Business Schools






        Meet The Team: Sheldon Dookeran, Rotman School of Management

        Sheldon Dookeran, Rotman School of Management's Assistant Director of the Full Time MBA, explains what you can expect from the schools' MBA programs.

        Rotman School of Management may produce top business leaders like other schools, but it is unique in its teaching methods, interview process and careers services, says Sheldon Dookeran, the schools Assistant Director of the Full Time MBA.

        He serves on the admissions committee and works closely with candidates to assist them through the application process – as well as finding the most talented professionals world-wide for Rotman.

        The Toronto-based school has one of the best MBA ranking programs in Canada and is considered the country’s number-one program by the Financial Times, and is in the top-100 world-wide. Graduates see an 85 per cent salary increase, 76 per cent of which are employed within three months of graduation.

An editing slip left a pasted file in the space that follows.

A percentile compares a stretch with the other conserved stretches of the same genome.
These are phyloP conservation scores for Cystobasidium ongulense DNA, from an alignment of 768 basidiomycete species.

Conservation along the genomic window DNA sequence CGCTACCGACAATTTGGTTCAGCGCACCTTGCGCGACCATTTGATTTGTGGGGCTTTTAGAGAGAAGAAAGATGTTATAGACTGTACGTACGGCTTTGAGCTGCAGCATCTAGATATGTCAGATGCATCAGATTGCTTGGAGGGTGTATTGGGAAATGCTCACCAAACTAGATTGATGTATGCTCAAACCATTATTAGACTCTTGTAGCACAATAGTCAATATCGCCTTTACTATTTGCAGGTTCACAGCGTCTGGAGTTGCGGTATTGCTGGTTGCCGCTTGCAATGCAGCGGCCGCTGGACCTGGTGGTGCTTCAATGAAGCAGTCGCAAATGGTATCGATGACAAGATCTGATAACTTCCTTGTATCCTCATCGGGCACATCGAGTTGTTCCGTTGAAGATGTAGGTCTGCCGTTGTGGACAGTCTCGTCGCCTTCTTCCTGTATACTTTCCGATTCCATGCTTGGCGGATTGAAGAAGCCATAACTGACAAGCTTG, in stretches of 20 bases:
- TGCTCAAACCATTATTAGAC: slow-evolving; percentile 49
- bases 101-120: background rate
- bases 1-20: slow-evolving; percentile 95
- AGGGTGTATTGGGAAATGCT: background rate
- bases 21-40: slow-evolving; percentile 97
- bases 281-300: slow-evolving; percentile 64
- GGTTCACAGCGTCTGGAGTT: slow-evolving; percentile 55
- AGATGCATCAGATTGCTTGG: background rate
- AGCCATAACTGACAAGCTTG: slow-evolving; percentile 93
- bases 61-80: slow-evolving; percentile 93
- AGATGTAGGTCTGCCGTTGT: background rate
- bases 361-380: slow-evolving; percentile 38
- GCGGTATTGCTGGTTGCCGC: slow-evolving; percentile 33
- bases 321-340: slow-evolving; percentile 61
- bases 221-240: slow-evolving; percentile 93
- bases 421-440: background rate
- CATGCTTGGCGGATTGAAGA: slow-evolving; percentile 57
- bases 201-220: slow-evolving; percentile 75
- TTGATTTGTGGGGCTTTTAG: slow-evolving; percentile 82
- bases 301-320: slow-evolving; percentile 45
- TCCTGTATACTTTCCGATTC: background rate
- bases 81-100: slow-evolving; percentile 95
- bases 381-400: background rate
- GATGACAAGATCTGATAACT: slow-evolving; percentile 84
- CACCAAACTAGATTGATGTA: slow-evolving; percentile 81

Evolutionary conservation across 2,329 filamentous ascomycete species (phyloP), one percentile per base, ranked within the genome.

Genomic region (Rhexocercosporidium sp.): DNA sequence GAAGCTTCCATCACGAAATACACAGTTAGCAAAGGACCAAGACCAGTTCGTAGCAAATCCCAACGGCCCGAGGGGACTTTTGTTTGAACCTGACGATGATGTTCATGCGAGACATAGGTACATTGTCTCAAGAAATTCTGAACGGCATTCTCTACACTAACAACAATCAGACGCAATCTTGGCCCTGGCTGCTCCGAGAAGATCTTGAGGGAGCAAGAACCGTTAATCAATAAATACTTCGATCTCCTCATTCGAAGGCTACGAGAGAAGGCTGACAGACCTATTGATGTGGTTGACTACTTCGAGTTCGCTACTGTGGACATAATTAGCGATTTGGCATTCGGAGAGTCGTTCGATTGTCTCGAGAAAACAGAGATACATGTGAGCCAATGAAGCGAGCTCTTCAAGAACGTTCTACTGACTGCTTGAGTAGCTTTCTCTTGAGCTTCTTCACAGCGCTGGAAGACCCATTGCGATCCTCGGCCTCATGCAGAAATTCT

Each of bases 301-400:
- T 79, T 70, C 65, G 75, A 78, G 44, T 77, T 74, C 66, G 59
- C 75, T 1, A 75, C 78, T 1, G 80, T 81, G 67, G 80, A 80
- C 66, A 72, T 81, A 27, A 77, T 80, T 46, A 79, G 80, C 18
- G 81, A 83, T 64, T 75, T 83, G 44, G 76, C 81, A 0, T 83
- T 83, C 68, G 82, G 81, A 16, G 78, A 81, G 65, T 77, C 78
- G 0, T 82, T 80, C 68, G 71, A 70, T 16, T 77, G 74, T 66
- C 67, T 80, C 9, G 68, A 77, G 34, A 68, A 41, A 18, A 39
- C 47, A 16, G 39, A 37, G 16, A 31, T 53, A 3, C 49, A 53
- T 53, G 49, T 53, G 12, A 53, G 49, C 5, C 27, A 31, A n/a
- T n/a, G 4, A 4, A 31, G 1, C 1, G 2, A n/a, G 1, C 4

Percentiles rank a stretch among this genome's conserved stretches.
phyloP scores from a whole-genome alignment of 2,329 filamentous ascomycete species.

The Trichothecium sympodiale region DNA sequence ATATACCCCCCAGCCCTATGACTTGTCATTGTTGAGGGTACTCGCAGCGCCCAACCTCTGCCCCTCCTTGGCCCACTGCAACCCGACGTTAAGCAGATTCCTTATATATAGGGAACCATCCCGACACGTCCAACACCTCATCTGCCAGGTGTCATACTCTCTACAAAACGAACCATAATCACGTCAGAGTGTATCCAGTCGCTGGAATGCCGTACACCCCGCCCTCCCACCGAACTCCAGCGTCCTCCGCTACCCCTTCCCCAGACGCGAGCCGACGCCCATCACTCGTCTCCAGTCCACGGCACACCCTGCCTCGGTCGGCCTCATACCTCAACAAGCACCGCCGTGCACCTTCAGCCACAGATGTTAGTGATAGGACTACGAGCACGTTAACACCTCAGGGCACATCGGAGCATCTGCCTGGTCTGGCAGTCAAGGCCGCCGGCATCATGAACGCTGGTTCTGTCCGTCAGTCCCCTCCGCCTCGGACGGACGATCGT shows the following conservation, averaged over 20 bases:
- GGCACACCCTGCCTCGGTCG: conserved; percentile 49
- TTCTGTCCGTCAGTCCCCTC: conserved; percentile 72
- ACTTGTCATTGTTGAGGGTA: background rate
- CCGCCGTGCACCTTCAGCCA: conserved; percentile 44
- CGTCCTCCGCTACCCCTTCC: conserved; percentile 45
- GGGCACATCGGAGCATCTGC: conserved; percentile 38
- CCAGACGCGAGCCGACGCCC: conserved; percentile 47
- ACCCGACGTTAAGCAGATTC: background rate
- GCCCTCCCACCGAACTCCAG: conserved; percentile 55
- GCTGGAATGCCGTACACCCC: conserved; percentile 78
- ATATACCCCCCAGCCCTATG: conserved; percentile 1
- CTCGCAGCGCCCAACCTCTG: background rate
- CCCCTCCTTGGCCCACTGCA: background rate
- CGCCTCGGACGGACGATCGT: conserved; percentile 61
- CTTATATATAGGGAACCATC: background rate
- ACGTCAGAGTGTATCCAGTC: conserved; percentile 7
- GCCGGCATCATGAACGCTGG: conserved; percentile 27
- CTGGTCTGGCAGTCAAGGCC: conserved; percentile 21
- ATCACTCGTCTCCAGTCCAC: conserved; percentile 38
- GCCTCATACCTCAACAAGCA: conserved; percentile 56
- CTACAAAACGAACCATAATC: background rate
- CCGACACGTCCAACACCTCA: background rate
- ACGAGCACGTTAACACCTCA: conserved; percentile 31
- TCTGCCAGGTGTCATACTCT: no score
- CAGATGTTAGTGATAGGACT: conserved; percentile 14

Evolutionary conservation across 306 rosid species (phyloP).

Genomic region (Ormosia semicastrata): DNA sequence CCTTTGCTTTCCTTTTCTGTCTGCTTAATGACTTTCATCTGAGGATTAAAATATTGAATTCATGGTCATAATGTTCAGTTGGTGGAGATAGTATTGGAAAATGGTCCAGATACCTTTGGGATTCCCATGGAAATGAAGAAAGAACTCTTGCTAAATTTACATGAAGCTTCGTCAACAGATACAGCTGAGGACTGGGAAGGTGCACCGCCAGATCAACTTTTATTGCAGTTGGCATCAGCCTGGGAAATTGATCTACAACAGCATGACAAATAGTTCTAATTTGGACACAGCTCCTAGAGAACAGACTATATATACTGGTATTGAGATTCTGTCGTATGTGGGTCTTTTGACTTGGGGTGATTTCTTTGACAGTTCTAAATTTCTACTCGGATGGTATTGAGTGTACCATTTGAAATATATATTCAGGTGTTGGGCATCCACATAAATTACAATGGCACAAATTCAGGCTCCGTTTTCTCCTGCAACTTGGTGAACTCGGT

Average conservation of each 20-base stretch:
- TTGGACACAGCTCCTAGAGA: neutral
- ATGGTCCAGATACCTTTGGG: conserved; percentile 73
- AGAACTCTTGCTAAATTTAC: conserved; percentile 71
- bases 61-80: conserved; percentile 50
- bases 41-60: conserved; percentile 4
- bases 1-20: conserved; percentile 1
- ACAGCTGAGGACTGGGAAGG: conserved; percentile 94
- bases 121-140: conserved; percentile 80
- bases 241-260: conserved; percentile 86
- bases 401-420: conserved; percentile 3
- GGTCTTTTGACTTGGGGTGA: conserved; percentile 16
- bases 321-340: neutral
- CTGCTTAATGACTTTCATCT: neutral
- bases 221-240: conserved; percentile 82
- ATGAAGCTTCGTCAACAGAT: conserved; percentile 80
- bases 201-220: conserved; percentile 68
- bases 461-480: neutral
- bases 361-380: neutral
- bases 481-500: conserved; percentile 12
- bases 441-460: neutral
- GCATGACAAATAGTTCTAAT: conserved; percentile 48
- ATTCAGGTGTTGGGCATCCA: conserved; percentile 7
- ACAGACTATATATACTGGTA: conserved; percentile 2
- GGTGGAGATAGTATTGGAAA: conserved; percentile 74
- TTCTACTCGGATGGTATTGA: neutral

But it is not just corporate high-flyers that flock to Rotman. Toronto is something of a hub for high-tech entrepreneurs, says Sheldon. And the schools’ incubator, the Creative Destruction Lab, allows entrepreneurial students to get into start-ups, and provides support for those launching their own ventures.

        And there is a growing trend of MBA students staying in the region after graduation. Canada’s more relaxed visa laws allow international graduates to secure work more easily – but even those from other regions of Canada tend to stay in Toronto, Sheldon says.

        There is no ideal candidate for their full-time MBA, but he sheds some light on what can help you land a spot on their top-ranking degree program – and perhaps even start a new life in Canada.

        What does an ideal MBA candidate look like?

        We don’t really have a typical candidate and that’s one of the reasons why we’re able to enroll a really diverse group of people. We have the ability to take chances on different types of individuals who show potential because we have a large class of about 350 students, whereas schools with smaller programs have to be more specific with their candidate selection.